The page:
Both Shaw and Nondorf pointed to the admissions office Web site as an example of a more recent improvement that has made a significant impact.

Three years ago, the admissions Web site averaged 5,000 hits a week, but this year it averages 70,000 hits a week, Nondorf said.

“One of the things we’ve seen is an incredible increase in the number of kids looking at our Web site, so maybe that’s really taken hold and has attracted the attention of a lot of students,” Shaw said. “The world wide web has been absolutely important in the world stage — [international students] use the web a lot more than domestic students.”



A national trend

Wilder said there has been an increase in early applications nationwide — especially for more competitive schools — because of the belief that applying earlier can potentially increase a student’s chances of gaining admission.

“Some of that [increase] is particularly pronounced at the most selective institutions,” he said. “To a degree it’s driven by a concern that if a student doesn’t apply early he or she may get left out of the process.”

Wilder said the increase was partially because of a “surge in demographics” — more students are interested in higher education than in the past.

“The competition level is so intense and getting more intense every year as more students are coming out of high school,” he said.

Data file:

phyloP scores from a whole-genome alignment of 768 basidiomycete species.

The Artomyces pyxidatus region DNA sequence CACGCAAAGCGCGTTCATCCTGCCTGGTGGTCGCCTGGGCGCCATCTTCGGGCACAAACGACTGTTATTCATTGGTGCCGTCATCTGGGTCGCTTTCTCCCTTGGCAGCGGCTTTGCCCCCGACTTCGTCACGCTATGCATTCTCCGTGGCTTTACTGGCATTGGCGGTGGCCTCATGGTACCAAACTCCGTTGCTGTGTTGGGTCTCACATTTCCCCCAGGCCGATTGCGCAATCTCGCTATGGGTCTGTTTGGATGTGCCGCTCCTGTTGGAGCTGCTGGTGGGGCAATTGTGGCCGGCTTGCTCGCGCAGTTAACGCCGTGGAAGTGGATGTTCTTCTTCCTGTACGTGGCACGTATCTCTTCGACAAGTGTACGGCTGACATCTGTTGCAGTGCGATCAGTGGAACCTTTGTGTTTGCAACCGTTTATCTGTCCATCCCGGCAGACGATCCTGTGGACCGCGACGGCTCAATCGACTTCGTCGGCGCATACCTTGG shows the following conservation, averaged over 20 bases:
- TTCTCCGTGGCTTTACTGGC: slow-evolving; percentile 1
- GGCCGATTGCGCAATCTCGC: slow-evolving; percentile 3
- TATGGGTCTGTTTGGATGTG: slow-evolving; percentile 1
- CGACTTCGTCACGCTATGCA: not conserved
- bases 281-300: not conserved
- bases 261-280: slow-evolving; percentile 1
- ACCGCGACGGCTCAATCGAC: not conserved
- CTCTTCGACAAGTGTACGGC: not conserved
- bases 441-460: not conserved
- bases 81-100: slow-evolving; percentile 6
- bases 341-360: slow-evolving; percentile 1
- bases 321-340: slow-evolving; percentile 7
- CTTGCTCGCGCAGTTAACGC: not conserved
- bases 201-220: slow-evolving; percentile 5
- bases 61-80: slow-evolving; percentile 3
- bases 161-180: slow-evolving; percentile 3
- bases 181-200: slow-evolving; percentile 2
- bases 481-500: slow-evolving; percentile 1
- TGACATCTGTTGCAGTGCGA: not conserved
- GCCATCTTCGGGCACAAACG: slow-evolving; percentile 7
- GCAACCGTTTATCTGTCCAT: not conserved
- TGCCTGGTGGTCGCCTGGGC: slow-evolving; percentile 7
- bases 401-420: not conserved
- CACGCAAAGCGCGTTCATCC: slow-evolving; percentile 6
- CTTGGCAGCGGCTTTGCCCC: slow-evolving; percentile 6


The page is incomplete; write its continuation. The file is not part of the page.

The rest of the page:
Nancy Colley, a guidance counselor at Shawnee Mission Northwest High School in Kansas, said more of her students are applying to selective schools and also applying to them through early programs.

“I have more students who are looking at first-tier colleges and universities than I did three or four or five years ago,” she said. “The kids here are more prone to dream than they did before, so more of them are looking outside the West and are looking outside of state schools.”

Colley said she thinks increased publicity in the media about getting into competitive schools by “playing the game” has contributed to the shift in focus from more local schools to Ivy League and East Coast institutions.

“They can read the numbers,” she said. “The numbers suggest to them that at a number of schools, there is an advantage to the early process.”

Martha Lyman, a guidance counselor at Deerfield Academy in Massachusetts, said Yale has always been popular with students at her school, where approximately 30 students apply each year.

“Our graduates who have gone to Yale have typically been very happy with their experience and I think word of mouth is sometimes the best way to reach students,” she said.



Looking toward the future

As Yale shifts from early decision to early action next year, the admissions office will work to maintain a high yield rate for students accepted early, Shaw said.

“You know, we’re taking a chance,” he said. “We know we’re going to lose some kids because we’re saying we’re going to give you a longer time to make a decision. Some students may even be recruited by other institutions because they’re not bound to us. Yet we think the benefits outweigh [the potential decrease] — the benefits of attracting a more diverse pool.”

Nondorf said next year, the admissions office may include a second Bulldog Days for those accepted early and encourage more visits to Yale in the late fall and early spring.

“There will be lots of new things we have to do to show attention to the students we admit early while we pay attention to the regular students,” he said. “But I think for the vast majority of students who apply early, we are clearly their first choice whether it was early decision or early action or whatever.”